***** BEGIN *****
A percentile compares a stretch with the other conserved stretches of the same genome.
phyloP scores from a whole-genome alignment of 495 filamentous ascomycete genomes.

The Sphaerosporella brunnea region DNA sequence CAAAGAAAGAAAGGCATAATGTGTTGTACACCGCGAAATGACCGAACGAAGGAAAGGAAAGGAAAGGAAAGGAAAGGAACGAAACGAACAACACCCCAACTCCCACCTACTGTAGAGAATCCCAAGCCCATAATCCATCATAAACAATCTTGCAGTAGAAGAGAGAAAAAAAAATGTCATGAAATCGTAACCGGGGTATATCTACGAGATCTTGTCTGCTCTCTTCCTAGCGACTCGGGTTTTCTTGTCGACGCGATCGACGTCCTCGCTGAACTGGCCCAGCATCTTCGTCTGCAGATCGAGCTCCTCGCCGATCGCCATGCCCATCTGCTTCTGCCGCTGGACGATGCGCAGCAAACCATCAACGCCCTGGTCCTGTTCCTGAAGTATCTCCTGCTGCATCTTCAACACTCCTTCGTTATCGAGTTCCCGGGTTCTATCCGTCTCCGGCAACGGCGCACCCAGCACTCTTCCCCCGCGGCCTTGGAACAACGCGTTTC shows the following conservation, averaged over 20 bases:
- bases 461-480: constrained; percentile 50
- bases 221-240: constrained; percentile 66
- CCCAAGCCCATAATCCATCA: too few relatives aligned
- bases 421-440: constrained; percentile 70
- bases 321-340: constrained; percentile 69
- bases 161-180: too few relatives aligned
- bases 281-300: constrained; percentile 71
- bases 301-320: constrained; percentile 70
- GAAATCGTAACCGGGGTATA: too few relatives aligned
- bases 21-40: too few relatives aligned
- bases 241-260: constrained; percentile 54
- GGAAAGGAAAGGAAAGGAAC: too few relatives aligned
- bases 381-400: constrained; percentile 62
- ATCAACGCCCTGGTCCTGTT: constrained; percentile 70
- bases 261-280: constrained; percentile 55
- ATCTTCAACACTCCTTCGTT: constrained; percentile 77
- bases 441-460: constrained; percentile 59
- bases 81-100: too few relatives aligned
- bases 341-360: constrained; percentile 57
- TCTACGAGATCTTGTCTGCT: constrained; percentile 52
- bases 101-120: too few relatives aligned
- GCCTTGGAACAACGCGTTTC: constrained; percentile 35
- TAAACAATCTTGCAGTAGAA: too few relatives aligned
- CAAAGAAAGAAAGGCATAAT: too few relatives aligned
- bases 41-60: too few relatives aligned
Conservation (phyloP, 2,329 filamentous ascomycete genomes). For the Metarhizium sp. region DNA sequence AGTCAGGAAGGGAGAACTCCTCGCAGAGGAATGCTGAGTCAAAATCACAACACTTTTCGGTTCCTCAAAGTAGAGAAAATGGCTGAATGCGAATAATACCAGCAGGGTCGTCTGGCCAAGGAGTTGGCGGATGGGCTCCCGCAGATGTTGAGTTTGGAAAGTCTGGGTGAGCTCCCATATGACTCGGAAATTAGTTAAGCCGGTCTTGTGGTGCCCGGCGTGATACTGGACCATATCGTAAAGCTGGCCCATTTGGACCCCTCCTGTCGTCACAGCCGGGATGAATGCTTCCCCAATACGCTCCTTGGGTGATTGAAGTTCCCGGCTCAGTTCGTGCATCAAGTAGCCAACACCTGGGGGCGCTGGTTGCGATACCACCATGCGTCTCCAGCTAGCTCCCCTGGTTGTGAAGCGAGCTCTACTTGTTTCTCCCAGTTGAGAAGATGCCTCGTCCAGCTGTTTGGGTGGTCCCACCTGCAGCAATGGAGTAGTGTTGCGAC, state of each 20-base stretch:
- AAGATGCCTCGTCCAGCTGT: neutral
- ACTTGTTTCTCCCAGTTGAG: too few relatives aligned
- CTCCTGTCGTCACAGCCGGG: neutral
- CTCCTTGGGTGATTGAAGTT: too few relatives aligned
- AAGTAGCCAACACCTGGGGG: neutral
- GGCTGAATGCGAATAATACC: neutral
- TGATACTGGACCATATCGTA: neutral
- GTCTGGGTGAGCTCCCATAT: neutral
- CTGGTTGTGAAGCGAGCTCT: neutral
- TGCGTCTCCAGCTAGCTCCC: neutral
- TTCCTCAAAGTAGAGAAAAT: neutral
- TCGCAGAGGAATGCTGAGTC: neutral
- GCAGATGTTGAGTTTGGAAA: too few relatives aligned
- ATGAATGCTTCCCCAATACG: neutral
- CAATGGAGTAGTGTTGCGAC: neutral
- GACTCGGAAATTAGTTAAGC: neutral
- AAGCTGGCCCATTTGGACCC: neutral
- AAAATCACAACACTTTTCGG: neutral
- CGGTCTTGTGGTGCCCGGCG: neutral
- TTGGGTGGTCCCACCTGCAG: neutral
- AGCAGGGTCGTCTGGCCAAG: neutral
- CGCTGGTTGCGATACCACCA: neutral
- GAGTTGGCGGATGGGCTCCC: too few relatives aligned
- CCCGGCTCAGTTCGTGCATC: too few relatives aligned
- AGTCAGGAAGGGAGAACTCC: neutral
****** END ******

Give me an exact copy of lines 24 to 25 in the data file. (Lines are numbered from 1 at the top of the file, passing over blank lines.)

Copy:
- bases 101-120: too few relatives aligned
- GCCTTGGAACAACGCGTTTC: constrained; percentile 35